14. The apparatus of claim 11, comprising a second bridge structure coupled to the lid in the first interior space, the second bridge structure being adapted to engage the surface of the substrate.
15. The apparatus of claim 11, wherein the lid comprises a metallic core covered by a metallic jacket.
16. An apparatus, comprising:
a first substrate having a surface;
plural semiconductor chips coupled to the surface of the first substrate; and
a lid coupled to the substrate, the lid having a peripheral wall defining a first interior space, and a first bridge structure in the first interior space to engage the surface of the substrate.
17. The apparatus of claim 16, wherein the first bridge structure divides the first interior space into a second interior space in which at least one of the plural semiconductor chips is located and a third interior space in which another of the plural semiconductor chips is located.
18. The apparatus of claim 16, wherein the lid is coupled to the substrate with an adhesive.
19. The apparatus of claim 16, comprising a printed circuit board coupled to the substrate.
20. The apparatus of claim 16, wherein the lid comprises a second bridge structure in the first interior space adapted to engage the surface of the substrate.
Description
BACKGROUND OF THE INVENTION

1. Field of the Invention

This invention relates generally to semiconductor processing, and more particularly to semiconductor chip packages, components thereof and method of making the same.

2. Description of the Related Art

Heat is an unwanted by-product of most electronic devices. Integrated circuits, such as various types of processors, can be particularly susceptible to heat-related performance problems or device failure. Packaged integrated circuits, such as semiconductor chips, consist of a base substrate to which a semiconductor die is mounted and a lid that is seated on the substrate and over the die. The problem of cooling packaged semiconductor chips has been addressed in a variety of ways, such as cooling fans, heat fins and even liquid cooling systems.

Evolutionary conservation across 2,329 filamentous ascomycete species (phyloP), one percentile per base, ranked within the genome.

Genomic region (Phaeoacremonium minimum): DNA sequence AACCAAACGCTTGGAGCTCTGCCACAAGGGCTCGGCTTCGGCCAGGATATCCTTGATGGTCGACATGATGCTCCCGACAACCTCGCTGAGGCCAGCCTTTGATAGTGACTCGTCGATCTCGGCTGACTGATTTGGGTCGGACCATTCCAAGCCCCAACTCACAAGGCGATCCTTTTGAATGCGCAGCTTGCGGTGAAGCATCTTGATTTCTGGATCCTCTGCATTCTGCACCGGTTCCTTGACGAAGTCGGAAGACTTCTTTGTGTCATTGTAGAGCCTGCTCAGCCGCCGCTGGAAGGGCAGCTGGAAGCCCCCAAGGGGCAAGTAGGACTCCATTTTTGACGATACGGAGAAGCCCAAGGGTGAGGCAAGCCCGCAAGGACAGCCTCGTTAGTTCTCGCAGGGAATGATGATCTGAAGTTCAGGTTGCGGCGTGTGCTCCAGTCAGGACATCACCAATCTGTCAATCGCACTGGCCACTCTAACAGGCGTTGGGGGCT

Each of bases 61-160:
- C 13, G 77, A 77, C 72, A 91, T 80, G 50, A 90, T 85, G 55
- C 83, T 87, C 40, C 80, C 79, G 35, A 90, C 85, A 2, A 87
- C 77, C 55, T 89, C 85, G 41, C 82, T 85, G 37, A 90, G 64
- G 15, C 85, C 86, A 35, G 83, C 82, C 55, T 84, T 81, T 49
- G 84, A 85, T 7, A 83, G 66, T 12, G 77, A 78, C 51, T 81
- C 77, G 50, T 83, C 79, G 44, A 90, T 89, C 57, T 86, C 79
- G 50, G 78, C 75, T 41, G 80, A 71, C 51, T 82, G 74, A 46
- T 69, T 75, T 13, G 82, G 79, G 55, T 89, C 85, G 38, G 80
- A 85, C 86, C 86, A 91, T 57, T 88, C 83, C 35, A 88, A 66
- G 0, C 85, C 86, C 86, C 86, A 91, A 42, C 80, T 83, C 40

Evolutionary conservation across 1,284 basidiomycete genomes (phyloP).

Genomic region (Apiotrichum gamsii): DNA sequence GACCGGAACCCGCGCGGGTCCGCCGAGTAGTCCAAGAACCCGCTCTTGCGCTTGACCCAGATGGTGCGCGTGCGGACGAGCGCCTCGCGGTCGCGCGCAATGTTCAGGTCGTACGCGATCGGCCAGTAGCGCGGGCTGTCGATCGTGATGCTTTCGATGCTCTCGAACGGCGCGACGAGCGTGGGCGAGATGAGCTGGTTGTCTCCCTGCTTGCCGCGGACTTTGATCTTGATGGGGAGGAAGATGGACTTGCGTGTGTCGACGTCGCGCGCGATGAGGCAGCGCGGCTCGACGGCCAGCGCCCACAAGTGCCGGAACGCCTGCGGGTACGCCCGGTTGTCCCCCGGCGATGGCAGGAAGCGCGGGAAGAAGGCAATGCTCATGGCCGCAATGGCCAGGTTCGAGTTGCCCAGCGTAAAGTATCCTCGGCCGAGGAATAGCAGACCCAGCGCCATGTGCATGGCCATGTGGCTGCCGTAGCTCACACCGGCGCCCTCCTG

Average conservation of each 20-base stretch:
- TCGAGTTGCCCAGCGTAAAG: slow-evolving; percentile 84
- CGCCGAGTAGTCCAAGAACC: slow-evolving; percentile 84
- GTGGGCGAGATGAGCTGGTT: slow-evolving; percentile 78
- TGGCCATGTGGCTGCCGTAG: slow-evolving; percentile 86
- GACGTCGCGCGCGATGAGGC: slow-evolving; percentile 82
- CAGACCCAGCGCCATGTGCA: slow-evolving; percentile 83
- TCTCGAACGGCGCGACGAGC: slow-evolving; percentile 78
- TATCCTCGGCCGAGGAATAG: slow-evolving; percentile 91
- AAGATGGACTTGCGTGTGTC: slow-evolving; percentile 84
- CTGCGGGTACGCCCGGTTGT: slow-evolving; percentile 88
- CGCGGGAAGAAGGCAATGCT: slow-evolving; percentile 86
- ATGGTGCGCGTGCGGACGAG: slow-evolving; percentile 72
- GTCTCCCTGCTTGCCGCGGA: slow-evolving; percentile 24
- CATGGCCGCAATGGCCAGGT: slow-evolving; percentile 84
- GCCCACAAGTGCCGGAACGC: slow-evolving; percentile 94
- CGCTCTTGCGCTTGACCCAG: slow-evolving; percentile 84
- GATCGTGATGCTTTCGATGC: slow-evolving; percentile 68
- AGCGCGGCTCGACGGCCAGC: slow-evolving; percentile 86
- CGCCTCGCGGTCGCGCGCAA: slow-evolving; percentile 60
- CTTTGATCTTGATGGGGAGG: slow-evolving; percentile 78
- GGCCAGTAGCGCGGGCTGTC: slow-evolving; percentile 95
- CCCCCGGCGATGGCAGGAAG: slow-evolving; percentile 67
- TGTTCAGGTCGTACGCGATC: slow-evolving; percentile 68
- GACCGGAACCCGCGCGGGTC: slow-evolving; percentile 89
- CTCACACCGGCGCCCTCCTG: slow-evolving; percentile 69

In the past few years, the size and power consumption of integrated circuits has climbed to the point where designers have turned to other methods of managing heat propagation for packaged semiconductor chips. One of these techniques involves using a metal lid for the package. Metal lids have the advantage of generally higher conductivities than comparably sized non-metallic lids and thus carry greater heat loads away from an integrated circuit. Of course, to ensure a conductive heat transfer pathway from the integrated circuit, designers early on placed a thermal paste between the integrated circuit and the lid.

One type of conventionally-used thermal interface material consists of a polymer, such as silicone rubber, mixed with thermally conductive metal particles, such as copper or aluminum. The polymer provides a compliant film between the integrated circuit and the overlying lid and easily provides a matrix to hold the thermally conductive metal particles. The thermal resistance of the thermal interface material is dependent on, among various things, the spacing between the metallic particles. More recently, designers have begun to turn to metallic thermal interface materials. The effectiveness of organic or metallic thermal interface materials in transporting heat is dependent on a uniform bonding to the semiconductor chip and the overlying lid.